Ceri Riley ’16 wasn’t sure that the non-traditional career path she hoped for after MIT was the right choice. “For a long time I was afraid that if I didn’t graduate MIT and become an engineer or a scientist that I wasn’t making something of myself,” she remembers. Now an editor the for popular YouTube series SciShow—a spate of science explainer videos with nearly four million subscribers—Riley is confident she made the right choice. “It’s like a dream,” she says.
Riley majored in Biology and Comparative Media Studies / Writing (CMS) at MIT and participated in programs like MIT+K12 Videos, an outreach program where students can write, host, and produce educational videos. Riley worked on these videos in her spare time but never imagined it was something she could pursue as a full time job. That changed with some help from social media.
“I always followed SciShow because I was making educational videos and really respected what they did,” she says. “And one day I just saw it pop up on Twitter that they were looking for an editor.” Riley was hired after submitting writing and video she had created while at MIT. She credits her CMS professors for pushing her to explore the opportunity.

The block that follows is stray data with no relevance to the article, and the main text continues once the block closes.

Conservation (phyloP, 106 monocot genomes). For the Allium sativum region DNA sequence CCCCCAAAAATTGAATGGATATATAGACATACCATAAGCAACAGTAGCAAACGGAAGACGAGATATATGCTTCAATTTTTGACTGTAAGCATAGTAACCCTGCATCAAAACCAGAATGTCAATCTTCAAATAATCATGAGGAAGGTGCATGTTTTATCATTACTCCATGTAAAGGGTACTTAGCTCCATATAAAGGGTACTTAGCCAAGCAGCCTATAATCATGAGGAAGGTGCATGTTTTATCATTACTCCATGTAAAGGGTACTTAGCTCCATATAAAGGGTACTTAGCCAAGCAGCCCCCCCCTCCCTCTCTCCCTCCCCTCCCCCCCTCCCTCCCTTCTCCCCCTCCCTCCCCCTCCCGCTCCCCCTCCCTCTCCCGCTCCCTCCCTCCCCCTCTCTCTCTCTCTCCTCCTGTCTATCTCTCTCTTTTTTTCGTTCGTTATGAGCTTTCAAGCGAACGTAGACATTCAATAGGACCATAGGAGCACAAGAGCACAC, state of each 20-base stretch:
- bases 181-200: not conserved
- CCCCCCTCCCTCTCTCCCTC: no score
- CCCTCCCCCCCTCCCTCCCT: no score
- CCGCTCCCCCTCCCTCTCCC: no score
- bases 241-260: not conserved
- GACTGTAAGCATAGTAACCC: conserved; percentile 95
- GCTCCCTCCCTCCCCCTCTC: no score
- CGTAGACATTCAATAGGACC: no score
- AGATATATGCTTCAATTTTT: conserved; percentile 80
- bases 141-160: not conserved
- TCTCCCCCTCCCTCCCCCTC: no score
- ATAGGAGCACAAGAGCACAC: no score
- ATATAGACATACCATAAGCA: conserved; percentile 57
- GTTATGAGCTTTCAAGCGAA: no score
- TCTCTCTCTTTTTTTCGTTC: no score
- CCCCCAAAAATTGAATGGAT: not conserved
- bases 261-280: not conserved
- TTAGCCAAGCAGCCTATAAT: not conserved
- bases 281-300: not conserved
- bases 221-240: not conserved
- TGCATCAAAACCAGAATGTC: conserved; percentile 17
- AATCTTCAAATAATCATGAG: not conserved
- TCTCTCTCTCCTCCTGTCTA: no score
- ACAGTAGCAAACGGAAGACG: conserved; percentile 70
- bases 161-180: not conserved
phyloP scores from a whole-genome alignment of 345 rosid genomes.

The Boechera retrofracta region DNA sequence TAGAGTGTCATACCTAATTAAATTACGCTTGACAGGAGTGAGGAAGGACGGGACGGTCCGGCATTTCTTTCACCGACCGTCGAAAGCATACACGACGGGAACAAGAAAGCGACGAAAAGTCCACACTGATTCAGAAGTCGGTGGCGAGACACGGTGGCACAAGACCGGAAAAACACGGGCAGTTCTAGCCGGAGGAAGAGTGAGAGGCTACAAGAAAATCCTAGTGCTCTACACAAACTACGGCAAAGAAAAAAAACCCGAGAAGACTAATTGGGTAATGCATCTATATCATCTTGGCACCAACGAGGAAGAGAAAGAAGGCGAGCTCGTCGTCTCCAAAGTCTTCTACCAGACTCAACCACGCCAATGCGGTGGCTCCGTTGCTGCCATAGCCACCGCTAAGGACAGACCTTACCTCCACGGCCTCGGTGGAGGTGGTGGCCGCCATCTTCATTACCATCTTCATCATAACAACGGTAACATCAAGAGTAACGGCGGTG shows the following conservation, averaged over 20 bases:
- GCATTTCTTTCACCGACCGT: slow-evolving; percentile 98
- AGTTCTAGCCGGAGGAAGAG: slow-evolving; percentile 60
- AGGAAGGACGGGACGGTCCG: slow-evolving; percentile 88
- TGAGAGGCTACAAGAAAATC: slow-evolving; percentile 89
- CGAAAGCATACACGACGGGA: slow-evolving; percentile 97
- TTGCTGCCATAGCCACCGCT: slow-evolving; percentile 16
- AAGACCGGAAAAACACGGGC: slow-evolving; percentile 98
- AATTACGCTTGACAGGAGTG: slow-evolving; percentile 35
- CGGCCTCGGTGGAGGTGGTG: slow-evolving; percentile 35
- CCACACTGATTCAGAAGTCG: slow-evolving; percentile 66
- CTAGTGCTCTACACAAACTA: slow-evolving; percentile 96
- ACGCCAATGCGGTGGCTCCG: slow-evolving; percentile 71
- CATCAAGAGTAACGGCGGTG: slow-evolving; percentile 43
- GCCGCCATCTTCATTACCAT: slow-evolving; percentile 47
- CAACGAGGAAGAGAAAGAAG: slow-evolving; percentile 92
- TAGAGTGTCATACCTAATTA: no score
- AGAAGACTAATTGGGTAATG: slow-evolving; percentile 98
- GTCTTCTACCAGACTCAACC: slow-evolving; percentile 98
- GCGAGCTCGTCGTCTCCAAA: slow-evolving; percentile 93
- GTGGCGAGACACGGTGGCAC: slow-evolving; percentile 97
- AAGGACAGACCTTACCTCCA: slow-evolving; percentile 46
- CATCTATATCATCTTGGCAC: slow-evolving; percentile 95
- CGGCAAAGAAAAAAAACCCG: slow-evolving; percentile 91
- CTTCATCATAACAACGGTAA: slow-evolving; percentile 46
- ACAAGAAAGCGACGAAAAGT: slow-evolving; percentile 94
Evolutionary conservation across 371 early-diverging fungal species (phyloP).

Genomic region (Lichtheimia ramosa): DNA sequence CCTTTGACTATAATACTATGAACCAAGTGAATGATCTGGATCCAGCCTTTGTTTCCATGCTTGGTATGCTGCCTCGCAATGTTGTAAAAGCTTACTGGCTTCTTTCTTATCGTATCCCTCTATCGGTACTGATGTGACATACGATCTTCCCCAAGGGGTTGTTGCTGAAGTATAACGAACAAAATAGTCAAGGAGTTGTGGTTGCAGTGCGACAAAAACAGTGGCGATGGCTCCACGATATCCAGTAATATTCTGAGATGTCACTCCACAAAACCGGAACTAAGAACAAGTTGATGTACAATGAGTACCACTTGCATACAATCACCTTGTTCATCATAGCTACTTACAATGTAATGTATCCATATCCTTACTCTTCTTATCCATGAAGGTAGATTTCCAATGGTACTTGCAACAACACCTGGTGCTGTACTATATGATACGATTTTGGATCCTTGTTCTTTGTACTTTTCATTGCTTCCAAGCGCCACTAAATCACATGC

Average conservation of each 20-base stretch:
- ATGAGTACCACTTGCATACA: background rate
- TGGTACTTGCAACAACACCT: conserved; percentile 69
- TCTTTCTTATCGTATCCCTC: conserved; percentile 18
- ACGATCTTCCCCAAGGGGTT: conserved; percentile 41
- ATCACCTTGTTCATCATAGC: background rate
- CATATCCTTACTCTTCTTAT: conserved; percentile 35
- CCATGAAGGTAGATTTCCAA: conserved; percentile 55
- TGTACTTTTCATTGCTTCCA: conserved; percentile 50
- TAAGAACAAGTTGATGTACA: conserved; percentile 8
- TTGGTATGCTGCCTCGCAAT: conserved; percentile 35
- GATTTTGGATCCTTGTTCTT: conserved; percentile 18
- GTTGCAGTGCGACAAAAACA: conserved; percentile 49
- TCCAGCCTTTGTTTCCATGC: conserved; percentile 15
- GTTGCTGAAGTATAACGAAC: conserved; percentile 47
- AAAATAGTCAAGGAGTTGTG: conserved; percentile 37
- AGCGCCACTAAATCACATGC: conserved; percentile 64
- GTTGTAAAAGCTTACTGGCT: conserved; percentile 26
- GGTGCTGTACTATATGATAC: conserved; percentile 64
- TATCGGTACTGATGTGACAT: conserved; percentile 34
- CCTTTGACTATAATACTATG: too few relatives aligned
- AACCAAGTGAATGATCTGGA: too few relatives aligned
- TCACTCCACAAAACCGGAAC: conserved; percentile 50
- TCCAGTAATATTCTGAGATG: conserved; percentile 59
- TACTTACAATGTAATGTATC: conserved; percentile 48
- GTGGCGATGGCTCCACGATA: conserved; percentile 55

“They always encouraged me to pursue communicating science, explaining how important it was,” she says. Riley worked part time for the show during her senior year then moved to Montana after graduation to work for SciShow full time. “MIT pushed me to change and grow and I think this move was a similar thing,” she says.
Riley spends her days with SciShow reading scripts for episodes, fact checking, and working to become an expert in random topics, like bitcoin, antimatter, and the microbiome. “MIT taught me how to read papers and do rigorous research to really understand something that I don’t have a background in,” she says. “Like having to take (courses) 8.01 and 8.02 with no background in physics, I learned that with a little persistence and a lot of creative Googling, I can figure this out.”
SciShow releases several new episodes each week that can touch on weird news or the latest science research, and Riley strives to make science behind each episode relatable and easy to understand. “We’ve had shows on what dinosaurs tasted like and the history of the internet. You have to explain that in a way that isn’t overwhelming,” she says.
And while Riley and the SciShow editors work on scripts to create episodes can be enjoyed by kids and adults, she’s also working on a game show-style podcast, Holy F—— Science, designed to get adults excited about science.